So this video illustrates the basic idea.You have four robots —one of the robots has actually beenhijacked by a human operator, literally.But because the robotsinteract with each other,they sense their neighbors,they essentially follow.And here there's a single personable to lead this network of followers.So again, it's not because all the robotsknow where they're supposed to go.It's because they're just reactingto the positions of their neighbors.


So the next experiment illustratesthe second organizing principle.And this principle has to dowith the principle of anonymity.Here the key idea is thatthe robots are agnosticto the identities of their neighbors.They're asked to form a circular shape,and no matter how many robotsyou introduce into the formation,or how many robots you pull out,each robot is simplyreacting to its neighbor.It's aware of the fact that it needsto form the circular shape,but collaborating with its neighborsit forms the shapewithout central coordination.Now if you put these ideas together,the third idea is that weessentially give these robotsmathematical descriptionsof the shape they need to execute.And these shapes can be varyingas a function of time,and you'll see these robotsstart from a circular formation,change into a rectangular formation,stretch into a straight line,back into an ellipse.And they do this with the samekind of split-second coordinationthat you see in natural swarms, in nature.

So why work with swarms?Let me tell you about two applicationsthat we are very interested in.The first one has to do with agriculture,which is probably the biggest problemthat we're facing worldwide.As you well know,one in every seven personsin this earth is malnourished.Most of the land that we can cultivatehas already been cultivated.And the efficiency of most systemsin the world is improving,but our production systemefficiency is actually declining.And that's mostly because of watershortage, crop diseases, climate changeand a couple of other things.

So what can robots do?Well, we adopt an approach that'scalled Precision Farming in the community.And the basic idea is that we flyaerial robots through orchards,and then we buildprecision models of individual plants.So just like personalized medicine,while you might imagine wantingto treat every patient individually,what we'd like to do is buildmodels of individual plantsand then tell the farmerwhat kind of inputs every plant needs —the inputs in this case being water,fertilizer and pesticide.Here you'll see robotstraveling through an apple orchard,and in a minute you'll seetwo of its companionsdoing the same thing on the left side.And what they're doing is essentiallybuilding a map of the orchard.Within the map is a mapof every plant in this orchard.

(Robot buzzing)

Let's see what those maps look like.In the next video, you'll see the camerasthat are being used on this robot.On the top-left is essentiallya standard color camera.On the left-center is an infrared camera.And on the bottom-leftis a thermal camera.And on the main panel, you're seeinga three-dimensional reconstructionof every tree in the orchardas the sensors fly right past the trees.Armed with information like this,we can do several things.The first and possibly the most importantthing we can do is very simple:count the number of fruits on every tree.By doing this, you tell the farmerhow many fruits she has in every treeand allow her to estimatethe yield in the orchard,optimizing the productionchain downstream.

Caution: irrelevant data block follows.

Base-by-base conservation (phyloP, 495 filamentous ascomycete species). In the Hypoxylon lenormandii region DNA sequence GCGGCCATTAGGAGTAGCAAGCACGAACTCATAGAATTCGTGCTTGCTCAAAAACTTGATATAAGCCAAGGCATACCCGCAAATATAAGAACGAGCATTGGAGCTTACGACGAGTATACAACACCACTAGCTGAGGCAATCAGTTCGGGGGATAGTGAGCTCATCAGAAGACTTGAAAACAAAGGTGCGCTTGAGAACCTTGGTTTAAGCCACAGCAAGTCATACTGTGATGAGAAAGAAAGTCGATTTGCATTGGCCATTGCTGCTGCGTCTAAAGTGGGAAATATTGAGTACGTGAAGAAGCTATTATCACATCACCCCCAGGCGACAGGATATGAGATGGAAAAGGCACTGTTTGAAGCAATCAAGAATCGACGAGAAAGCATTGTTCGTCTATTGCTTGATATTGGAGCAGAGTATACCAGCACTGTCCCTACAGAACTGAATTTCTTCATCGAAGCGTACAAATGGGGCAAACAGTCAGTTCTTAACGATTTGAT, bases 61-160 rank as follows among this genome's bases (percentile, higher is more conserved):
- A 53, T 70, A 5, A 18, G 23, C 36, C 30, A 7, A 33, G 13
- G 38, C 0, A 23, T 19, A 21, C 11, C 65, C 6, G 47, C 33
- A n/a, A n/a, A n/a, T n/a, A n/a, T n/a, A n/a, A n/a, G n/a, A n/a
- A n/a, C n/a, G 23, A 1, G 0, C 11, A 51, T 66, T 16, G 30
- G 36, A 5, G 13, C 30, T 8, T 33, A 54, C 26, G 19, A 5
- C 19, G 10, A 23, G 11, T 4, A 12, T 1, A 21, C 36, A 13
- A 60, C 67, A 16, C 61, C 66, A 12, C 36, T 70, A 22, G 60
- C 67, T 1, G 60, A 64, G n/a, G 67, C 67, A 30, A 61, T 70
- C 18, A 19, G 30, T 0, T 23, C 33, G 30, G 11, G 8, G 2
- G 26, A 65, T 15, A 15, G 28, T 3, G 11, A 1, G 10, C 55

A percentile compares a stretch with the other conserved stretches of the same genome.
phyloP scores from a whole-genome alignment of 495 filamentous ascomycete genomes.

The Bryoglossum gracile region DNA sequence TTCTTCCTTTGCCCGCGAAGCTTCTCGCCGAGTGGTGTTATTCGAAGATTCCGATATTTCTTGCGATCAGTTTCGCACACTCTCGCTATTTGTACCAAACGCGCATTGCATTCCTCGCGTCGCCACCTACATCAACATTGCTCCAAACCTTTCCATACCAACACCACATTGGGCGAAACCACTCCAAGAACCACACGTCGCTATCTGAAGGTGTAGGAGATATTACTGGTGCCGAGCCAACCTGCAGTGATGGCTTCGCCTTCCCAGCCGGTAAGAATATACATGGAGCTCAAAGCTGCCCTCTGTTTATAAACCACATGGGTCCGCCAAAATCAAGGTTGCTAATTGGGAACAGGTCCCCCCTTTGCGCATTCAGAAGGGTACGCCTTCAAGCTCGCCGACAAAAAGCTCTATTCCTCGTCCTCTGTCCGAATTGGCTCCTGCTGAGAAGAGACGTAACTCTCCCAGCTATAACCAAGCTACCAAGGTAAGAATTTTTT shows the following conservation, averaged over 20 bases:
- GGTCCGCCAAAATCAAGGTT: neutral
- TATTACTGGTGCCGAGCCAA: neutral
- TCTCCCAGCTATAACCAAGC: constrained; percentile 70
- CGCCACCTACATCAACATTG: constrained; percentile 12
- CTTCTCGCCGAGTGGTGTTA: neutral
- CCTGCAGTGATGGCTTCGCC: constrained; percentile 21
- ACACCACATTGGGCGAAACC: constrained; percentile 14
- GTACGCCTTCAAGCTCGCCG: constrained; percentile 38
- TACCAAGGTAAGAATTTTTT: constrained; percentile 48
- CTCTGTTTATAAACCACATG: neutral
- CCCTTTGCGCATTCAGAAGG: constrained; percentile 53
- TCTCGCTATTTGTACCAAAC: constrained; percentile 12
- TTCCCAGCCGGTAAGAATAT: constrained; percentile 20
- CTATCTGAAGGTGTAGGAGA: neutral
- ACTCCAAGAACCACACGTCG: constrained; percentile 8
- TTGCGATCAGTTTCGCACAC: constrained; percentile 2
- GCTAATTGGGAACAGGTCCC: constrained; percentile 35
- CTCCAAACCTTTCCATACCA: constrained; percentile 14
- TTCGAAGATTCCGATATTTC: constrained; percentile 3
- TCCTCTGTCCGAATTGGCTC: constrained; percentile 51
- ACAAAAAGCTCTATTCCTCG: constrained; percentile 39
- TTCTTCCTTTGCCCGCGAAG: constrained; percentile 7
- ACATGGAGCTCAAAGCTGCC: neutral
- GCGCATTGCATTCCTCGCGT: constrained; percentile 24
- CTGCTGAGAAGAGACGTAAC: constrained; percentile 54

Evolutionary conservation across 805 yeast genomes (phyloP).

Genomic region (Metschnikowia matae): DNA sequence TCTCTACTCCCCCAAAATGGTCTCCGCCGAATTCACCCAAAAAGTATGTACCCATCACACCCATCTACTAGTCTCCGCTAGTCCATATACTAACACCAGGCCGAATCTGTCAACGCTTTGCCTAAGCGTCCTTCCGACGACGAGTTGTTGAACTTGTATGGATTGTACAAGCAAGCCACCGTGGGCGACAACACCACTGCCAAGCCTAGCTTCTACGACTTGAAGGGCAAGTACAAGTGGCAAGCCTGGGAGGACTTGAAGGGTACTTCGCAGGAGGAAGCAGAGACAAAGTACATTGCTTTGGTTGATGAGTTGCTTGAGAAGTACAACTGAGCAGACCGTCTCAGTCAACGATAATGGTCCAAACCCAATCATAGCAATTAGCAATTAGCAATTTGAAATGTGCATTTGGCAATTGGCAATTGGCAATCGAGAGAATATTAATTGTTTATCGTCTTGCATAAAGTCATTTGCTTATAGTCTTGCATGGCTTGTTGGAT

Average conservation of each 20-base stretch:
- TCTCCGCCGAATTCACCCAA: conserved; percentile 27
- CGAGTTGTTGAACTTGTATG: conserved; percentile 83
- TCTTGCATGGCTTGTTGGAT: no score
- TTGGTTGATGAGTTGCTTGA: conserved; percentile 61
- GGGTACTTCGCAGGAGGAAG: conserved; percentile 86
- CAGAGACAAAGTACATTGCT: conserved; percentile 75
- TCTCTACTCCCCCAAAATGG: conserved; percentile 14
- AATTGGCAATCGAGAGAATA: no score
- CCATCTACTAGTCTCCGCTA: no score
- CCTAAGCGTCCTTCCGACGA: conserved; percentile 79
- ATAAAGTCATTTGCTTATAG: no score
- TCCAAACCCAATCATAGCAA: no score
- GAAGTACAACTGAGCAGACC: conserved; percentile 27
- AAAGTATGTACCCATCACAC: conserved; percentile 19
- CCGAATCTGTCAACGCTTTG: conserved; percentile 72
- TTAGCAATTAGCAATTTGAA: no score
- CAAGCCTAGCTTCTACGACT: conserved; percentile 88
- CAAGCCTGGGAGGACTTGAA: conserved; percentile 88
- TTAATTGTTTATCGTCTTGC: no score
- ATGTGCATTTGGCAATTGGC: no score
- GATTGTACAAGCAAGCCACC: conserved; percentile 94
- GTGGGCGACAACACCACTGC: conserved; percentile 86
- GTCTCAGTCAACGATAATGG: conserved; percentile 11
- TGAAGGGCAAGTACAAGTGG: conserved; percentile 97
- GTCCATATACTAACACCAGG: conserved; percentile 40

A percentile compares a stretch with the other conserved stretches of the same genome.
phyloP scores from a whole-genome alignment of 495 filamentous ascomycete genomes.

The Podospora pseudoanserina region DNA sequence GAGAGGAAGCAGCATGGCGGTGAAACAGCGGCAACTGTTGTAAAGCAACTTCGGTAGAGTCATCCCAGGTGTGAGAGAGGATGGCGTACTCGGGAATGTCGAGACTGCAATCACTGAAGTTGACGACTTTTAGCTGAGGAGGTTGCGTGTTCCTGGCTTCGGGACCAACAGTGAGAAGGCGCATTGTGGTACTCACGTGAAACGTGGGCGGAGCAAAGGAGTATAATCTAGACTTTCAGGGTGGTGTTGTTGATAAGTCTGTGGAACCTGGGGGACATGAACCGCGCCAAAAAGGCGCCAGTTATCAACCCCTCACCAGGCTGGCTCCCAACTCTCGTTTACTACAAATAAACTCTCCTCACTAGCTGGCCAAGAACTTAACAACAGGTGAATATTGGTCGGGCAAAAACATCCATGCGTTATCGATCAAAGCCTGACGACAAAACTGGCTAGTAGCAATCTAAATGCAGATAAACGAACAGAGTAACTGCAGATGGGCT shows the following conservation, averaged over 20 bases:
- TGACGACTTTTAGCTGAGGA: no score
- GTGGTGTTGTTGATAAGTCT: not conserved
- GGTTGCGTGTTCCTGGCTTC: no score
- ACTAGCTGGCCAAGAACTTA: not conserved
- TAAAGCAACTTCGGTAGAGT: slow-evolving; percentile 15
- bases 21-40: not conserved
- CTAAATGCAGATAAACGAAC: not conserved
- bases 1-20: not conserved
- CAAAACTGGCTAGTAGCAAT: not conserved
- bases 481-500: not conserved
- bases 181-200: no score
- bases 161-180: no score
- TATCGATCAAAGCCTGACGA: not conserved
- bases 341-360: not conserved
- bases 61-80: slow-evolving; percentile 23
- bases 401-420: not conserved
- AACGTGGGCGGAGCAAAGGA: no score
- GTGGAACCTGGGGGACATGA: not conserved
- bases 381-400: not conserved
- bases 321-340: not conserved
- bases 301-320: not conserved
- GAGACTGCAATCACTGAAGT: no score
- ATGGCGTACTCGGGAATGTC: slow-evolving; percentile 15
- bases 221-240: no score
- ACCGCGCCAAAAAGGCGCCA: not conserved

The second thing we can dois take models of plants, constructthree-dimensional reconstructions,and from that estimate the canopy size,and then correlate the canopy sizeto the amount of leaf area on every plant.And this is called the leaf area index.So if you know this leaf area index,you essentially have a measure of how muchphotosynthesis is possible in every plant,which again tells youhow healthy each plant is.By combining visualand infrared information,we can also compute indices such as NDVI.And in this particular case,you can essentially seethere are some crops that arenot doing as well as other crops.This is easily discernible from imagery,not just visual imagery but combiningboth visual imagery and infrared imagery.

And then lastly,one thing we're interested in doing isdetecting the early onset of chlorosis —and this is an orange tree —which is essentially seenby yellowing of leaves.But robots flying overheadcan easily spot this autonomouslyand then report to the farmerthat he or she has a problemin this section of the orchard.

Systems like this can really help,and we're projecting yieldsthat can improve by about ten percentand, more importantly, decreasethe amount of inputs such as waterby 25 percent by usingaerial robot swarms.

Lastly, I want you to applaudthe people who actually create the future,Yash Mulgaonkar, Sikang Liuand Giuseppe Loianno,who are responsible for the threedemonstrations that you saw.

Thank you.


来自:VOA英语网 文章地址: https://www.veryv.net/html/20180914/Vijay-Kumar-The-future-of-flying-robots.html